Jupiter is composed almost entirely of hydrogen and helium. The amounts of each agree with the theoretical amounts in the primordial solar nebula. But it also contains other heavier elements, which astronomers call metals. Although metals are a small component of Jupiter, their presence and distribution say a lot to astronomers.
According to a new study, Jupiter’s metal content and distribution means the planet ate a lot of rocky planetesimals in its youth.
Since NASA’s Juno spacecraft arrived at Jupiter in July 2016 and began collecting detailed data, it’s been transforming our understanding of Jupiter’s formation and evolution. One of the mission’s features is the Gravity Science instrument. It sends radio signals between Juno and the Deep Space Network on Earth. The process measures Jupiter’s gravitational field and tells researchers more about the planet’s composition.
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When Jupiter formed, it started by accumulating rocky material. A period of rapid accretion of gas from the solar nebula followed, and after many millions of years, Jupiter became the giant it is today. But there is a significant issue regarding the initial period of rock accretion. Did it aggregate larger masses of rocks like planetesimals? Or aggregated material the size of pebbles? Depending on the answer, Jupiter formed on different timescales.
A new study set out to answer this question. It is titled “Jupiter’s Nonhomogeneous Envelope” and was published in the journal Astronomy and Astrophysics. The lead author is Yamila Miguel, assistant professor of astrophysics at the Leiden Observatory and the Dutch Institute for Space Research.
We are getting used to beautiful images of Jupiter thanks to JunoCam from the Juno spacecraft. But what we see is only superficial. All these fascinating images of clouds and storms are just the thin 50 km (31 mi) layer of the planet’s atmosphere. The key to Jupiter’s formation and evolution is buried deep in the planet’s atmosphere, which is tens of thousands of kilometers deep.
It is widely accepted that Jupiter is the oldest planet in the Solar System. But scientists want to know how long it took to form. The paper’s authors wanted to probe the metals in the planet’s atmosphere using Juno’s Gravity Science experiment. The presence and distribution of pebbles in the planet’s atmosphere play a central role in understanding the formation of Jupiter, and the Gravity Science experiment measured the scattering of pebbles throughout the atmosphere. Before Juno and her Gravity Science experiment, there was no accurate data on Jupiter’s gravitational harmonics.
The researchers found that Jupiter’s atmosphere is not as homogeneous as previously thought. More metals are near the center of the planet than in the other layers. Altogether, the metals add up to between 11 and 30 Earth masses.
With the data in hand, the team built models of Jupiter’s internal dynamics. “In this paper, we’ve gathered the most comprehensive and diverse collection of models of Jupiter’s interior to date and used it to study the distribution of heavy elements in the planet’s envelope,” they write.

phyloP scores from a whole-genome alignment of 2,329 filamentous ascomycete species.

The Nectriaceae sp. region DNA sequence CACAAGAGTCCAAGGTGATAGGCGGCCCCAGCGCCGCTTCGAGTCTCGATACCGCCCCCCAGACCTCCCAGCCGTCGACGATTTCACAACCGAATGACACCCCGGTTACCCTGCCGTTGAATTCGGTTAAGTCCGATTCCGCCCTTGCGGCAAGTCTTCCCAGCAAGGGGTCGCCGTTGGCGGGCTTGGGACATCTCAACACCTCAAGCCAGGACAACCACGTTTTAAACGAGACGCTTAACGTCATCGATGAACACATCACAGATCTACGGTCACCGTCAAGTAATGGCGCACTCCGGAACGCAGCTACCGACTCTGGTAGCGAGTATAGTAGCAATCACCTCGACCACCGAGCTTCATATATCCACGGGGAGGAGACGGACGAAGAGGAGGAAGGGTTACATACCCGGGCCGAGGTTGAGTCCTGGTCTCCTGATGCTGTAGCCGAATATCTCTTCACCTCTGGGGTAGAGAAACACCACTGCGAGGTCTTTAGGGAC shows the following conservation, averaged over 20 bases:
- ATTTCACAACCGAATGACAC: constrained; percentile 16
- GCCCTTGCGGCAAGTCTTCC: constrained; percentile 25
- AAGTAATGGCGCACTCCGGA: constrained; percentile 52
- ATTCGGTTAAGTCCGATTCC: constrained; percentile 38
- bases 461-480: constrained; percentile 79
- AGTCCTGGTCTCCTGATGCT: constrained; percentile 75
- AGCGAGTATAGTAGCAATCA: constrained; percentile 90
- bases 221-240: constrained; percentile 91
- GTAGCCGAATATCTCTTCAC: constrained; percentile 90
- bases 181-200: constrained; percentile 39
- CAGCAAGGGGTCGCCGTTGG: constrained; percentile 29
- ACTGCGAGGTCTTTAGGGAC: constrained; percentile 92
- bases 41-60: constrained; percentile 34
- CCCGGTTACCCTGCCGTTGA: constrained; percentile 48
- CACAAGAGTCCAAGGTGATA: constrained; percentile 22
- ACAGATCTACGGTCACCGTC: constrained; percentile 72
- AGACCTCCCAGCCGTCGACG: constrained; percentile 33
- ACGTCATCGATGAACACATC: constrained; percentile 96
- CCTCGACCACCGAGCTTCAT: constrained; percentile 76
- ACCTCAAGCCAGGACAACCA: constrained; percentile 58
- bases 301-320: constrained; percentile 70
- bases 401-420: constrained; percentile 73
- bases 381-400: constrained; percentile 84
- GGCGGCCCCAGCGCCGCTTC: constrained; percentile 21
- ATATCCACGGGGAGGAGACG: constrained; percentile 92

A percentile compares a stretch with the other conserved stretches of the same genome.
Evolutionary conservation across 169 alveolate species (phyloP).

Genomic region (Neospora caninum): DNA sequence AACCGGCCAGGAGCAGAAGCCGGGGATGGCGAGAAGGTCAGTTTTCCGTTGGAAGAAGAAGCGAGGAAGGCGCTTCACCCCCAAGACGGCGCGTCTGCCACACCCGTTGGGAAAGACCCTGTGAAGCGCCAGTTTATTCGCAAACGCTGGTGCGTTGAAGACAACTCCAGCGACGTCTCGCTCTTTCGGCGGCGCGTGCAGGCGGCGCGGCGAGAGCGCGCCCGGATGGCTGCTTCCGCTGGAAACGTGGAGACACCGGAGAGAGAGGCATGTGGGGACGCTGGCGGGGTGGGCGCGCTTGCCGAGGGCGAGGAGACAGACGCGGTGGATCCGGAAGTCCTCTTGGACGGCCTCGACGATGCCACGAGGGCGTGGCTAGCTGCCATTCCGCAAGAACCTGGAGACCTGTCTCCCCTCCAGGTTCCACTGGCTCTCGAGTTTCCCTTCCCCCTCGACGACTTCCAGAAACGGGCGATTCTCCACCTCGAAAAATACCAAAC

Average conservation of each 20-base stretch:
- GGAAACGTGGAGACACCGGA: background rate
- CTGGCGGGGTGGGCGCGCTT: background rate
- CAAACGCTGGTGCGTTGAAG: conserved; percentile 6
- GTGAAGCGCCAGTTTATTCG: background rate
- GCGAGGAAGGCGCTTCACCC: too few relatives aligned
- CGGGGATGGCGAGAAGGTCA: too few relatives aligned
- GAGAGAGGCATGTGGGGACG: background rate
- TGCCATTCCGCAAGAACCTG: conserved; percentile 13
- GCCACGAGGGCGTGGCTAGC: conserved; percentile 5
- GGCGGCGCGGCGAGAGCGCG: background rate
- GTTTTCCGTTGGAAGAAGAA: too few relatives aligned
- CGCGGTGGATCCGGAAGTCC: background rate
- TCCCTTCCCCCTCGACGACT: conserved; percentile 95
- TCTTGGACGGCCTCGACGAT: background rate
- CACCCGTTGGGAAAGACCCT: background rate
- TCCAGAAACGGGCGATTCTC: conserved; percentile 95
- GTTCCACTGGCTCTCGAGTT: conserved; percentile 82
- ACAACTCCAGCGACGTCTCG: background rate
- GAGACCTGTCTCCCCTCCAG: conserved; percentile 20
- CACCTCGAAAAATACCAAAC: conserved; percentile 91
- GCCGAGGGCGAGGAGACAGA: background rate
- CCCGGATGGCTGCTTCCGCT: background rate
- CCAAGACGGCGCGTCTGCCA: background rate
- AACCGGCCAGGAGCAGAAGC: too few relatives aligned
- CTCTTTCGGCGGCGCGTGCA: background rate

The team created two sets of models. The first set is 3-tier models and the second set is diluted core models.
“There are two mechanisms for a gas giant like Jupiter to acquire metals during its formation: through the addition of small pebbles or larger planetesimals,” said lead author Miguel. “We know that once a baby planet is big enough, it starts pushing pebbles. The wealth of metals within Jupiter that we see now is impossible to achieve before then. Thus, we can exclude the scenario with only pebbles as solids during the formation of Jupiter. Planetesimals are too big to block, so they must have played a role.”
The abundance of metals in Jupiter’s interior decreases with distance from the center. This means a lack of convection in the planet’s deep atmosphere, which scientists thought was present. “Before, we thought that Jupiter had convection, like boiling water, making it completely mixed,” said Miguel. “But our discovery shows it differently.”
“We have robustly demonstrated that the abundance of heavy elements is not homogeneous in Jupiter’s envelope,” the authors write in their paper. “Our results imply that Jupiter continued to accumulate heavy elements in large quantities while its hydrogen-helium envelope was growing, contrary to predictions based on the isolation mass of pebbles in its simplest incarnation, favoring more complex or hybrid-based models. into planetesimals.”
The authors also conclude that Jupiter did not mix by convection after it formed, even when it was still young and hot.
The team’s results also extend to the study of gaseous exoplanets and efforts to determine their metallicity. “Our result … provides a basic example for exoplanets: a inhomogeneous envelope implies that the observed metallicity is a lower bound for the planet’s metallicity.”
In the case of Jupiter, there was no way to determine its metallicity from a distance. Only when Juno arrived were scientists able to measure metallicity indirectly. “Therefore, metallicities inferred from remote atmospheric observations on exoplanets may not represent the planet’s mass metallicity.”
When the James Webb Space Telescope begins scientific operations, one of its tasks is to measure exoplanet atmospheres and determine their composition. As this work shows, the data provided by Webb may not capture what is happening in the deeper layers of the gas giant planets.